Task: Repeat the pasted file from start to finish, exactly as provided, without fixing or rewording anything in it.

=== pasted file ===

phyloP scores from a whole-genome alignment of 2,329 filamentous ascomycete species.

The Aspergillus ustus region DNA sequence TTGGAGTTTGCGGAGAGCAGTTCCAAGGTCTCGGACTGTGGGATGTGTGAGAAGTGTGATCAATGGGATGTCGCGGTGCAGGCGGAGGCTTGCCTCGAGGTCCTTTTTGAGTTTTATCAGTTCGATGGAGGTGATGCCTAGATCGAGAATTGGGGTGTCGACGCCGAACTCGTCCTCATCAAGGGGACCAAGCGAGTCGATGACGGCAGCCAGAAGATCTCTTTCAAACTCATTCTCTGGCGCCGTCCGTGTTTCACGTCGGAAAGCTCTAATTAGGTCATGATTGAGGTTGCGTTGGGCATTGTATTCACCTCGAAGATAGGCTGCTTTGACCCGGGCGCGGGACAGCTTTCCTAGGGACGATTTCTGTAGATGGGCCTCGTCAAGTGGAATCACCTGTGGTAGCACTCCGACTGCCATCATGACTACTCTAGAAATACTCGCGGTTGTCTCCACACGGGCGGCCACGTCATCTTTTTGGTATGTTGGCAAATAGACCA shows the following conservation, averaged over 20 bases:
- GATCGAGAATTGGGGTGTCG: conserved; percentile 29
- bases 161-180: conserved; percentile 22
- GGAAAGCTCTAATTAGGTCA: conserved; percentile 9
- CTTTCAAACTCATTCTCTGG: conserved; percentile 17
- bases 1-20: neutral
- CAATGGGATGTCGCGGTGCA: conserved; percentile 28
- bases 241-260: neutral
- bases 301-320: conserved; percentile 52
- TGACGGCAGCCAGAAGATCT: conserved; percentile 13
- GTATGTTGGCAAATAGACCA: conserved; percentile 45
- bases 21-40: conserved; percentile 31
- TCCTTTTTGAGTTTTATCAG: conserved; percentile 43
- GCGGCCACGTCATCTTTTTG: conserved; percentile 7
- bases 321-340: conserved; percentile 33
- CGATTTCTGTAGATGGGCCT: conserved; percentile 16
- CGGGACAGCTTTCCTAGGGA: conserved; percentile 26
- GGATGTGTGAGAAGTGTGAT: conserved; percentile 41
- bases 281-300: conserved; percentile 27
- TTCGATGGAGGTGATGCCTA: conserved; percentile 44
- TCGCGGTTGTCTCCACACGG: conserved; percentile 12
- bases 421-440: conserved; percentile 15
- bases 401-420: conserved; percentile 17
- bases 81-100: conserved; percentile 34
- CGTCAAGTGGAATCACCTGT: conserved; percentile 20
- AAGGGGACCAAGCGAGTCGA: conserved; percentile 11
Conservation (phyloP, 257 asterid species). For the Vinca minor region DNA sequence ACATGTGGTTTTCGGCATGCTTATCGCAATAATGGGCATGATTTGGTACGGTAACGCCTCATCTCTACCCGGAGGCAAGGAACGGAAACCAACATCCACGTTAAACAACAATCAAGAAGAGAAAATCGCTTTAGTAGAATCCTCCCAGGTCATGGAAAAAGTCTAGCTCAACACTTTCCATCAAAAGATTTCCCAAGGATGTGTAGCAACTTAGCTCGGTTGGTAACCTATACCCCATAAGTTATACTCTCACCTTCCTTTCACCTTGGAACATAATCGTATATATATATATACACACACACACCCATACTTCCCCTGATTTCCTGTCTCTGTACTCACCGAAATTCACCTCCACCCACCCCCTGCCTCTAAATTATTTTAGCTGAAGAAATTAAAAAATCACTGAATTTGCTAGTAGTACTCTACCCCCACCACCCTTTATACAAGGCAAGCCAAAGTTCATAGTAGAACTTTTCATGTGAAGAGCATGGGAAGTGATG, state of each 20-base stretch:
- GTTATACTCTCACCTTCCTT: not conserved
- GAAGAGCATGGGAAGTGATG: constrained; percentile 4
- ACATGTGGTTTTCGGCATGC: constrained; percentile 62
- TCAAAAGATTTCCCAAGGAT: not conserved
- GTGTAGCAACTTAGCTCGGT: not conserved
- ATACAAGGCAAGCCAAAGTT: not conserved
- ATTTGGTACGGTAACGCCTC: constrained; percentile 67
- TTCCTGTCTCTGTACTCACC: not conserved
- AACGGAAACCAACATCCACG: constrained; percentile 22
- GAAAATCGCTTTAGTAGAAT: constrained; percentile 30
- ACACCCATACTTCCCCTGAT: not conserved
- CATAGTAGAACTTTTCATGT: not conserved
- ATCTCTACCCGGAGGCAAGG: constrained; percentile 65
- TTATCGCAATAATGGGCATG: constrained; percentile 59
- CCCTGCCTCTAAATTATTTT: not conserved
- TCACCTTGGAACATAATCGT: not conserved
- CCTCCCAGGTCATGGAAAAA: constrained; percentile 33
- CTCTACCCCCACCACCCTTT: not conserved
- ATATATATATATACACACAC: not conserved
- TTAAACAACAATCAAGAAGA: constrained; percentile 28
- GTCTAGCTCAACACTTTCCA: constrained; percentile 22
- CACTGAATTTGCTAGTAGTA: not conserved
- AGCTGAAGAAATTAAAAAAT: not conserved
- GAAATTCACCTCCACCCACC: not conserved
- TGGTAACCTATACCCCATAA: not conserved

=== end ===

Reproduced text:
phyloP scores from a whole-genome alignment of 2,329 filamentous ascomycete species.

The Aspergillus ustus region DNA sequence TTGGAGTTTGCGGAGAGCAGTTCCAAGGTCTCGGACTGTGGGATGTGTGAGAAGTGTGATCAATGGGATGTCGCGGTGCAGGCGGAGGCTTGCCTCGAGGTCCTTTTTGAGTTTTATCAGTTCGATGGAGGTGATGCCTAGATCGAGAATTGGGGTGTCGACGCCGAACTCGTCCTCATCAAGGGGACCAAGCGAGTCGATGACGGCAGCCAGAAGATCTCTTTCAAACTCATTCTCTGGCGCCGTCCGTGTTTCACGTCGGAAAGCTCTAATTAGGTCATGATTGAGGTTGCGTTGGGCATTGTATTCACCTCGAAGATAGGCTGCTTTGACCCGGGCGCGGGACAGCTTTCCTAGGGACGATTTCTGTAGATGGGCCTCGTCAAGTGGAATCACCTGTGGTAGCACTCCGACTGCCATCATGACTACTCTAGAAATACTCGCGGTTGTCTCCACACGGGCGGCCACGTCATCTTTTTGGTATGTTGGCAAATAGACCA shows the following conservation, averaged over 20 bases:
- GATCGAGAATTGGGGTGTCG: conserved; percentile 29
- bases 161-180: conserved; percentile 22
- GGAAAGCTCTAATTAGGTCA: conserved; percentile 9
- CTTTCAAACTCATTCTCTGG: conserved; percentile 17
- bases 1-20: neutral
- CAATGGGATGTCGCGGTGCA: conserved; percentile 28
- bases 241-260: neutral
- bases 301-320: conserved; percentile 52
- TGACGGCAGCCAGAAGATCT: conserved; percentile 13
- GTATGTTGGCAAATAGACCA: conserved; percentile 45
- bases 21-40: conserved; percentile 31
- TCCTTTTTGAGTTTTATCAG: conserved; percentile 43
- GCGGCCACGTCATCTTTTTG: conserved; percentile 7
- bases 321-340: conserved; percentile 33
- CGATTTCTGTAGATGGGCCT: conserved; percentile 16
- CGGGACAGCTTTCCTAGGGA: conserved; percentile 26
- GGATGTGTGAGAAGTGTGAT: conserved; percentile 41
- bases 281-300: conserved; percentile 27
- TTCGATGGAGGTGATGCCTA: conserved; percentile 44
- TCGCGGTTGTCTCCACACGG: conserved; percentile 12
- bases 421-440: conserved; percentile 15
- bases 401-420: conserved; percentile 17
- bases 81-100: conserved; percentile 34
- CGTCAAGTGGAATCACCTGT: conserved; percentile 20
- AAGGGGACCAAGCGAGTCGA: conserved; percentile 11
Conservation (phyloP, 257 asterid species). For the Vinca minor region DNA sequence ACATGTGGTTTTCGGCATGCTTATCGCAATAATGGGCATGATTTGGTACGGTAACGCCTCATCTCTACCCGGAGGCAAGGAACGGAAACCAACATCCACGTTAAACAACAATCAAGAAGAGAAAATCGCTTTAGTAGAATCCTCCCAGGTCATGGAAAAAGTCTAGCTCAACACTTTCCATCAAAAGATTTCCCAAGGATGTGTAGCAACTTAGCTCGGTTGGTAACCTATACCCCATAAGTTATACTCTCACCTTCCTTTCACCTTGGAACATAATCGTATATATATATATACACACACACACCCATACTTCCCCTGATTTCCTGTCTCTGTACTCACCGAAATTCACCTCCACCCACCCCCTGCCTCTAAATTATTTTAGCTGAAGAAATTAAAAAATCACTGAATTTGCTAGTAGTACTCTACCCCCACCACCCTTTATACAAGGCAAGCCAAAGTTCATAGTAGAACTTTTCATGTGAAGAGCATGGGAAGTGATG, state of each 20-base stretch:
- GTTATACTCTCACCTTCCTT: not conserved
- GAAGAGCATGGGAAGTGATG: constrained; percentile 4
- ACATGTGGTTTTCGGCATGC: constrained; percentile 62
- TCAAAAGATTTCCCAAGGAT: not conserved
- GTGTAGCAACTTAGCTCGGT: not conserved
- ATACAAGGCAAGCCAAAGTT: not conserved
- ATTTGGTACGGTAACGCCTC: constrained; percentile 67
- TTCCTGTCTCTGTACTCACC: not conserved
- AACGGAAACCAACATCCACG: constrained; percentile 22
- GAAAATCGCTTTAGTAGAAT: constrained; percentile 30
- ACACCCATACTTCCCCTGAT: not conserved
- CATAGTAGAACTTTTCATGT: not conserved
- ATCTCTACCCGGAGGCAAGG: constrained; percentile 65
- TTATCGCAATAATGGGCATG: constrained; percentile 59
- CCCTGCCTCTAAATTATTTT: not conserved
- TCACCTTGGAACATAATCGT: not conserved
- CCTCCCAGGTCATGGAAAAA: constrained; percentile 33
- CTCTACCCCCACCACCCTTT: not conserved
- ATATATATATATACACACAC: not conserved
- TTAAACAACAATCAAGAAGA: constrained; percentile 28
- GTCTAGCTCAACACTTTCCA: constrained; percentile 22
- CACTGAATTTGCTAGTAGTA: not conserved
- AGCTGAAGAAATTAAAAAAT: not conserved
- GAAATTCACCTCCACCCACC: not conserved
- TGGTAACCTATACCCCATAA: not conserved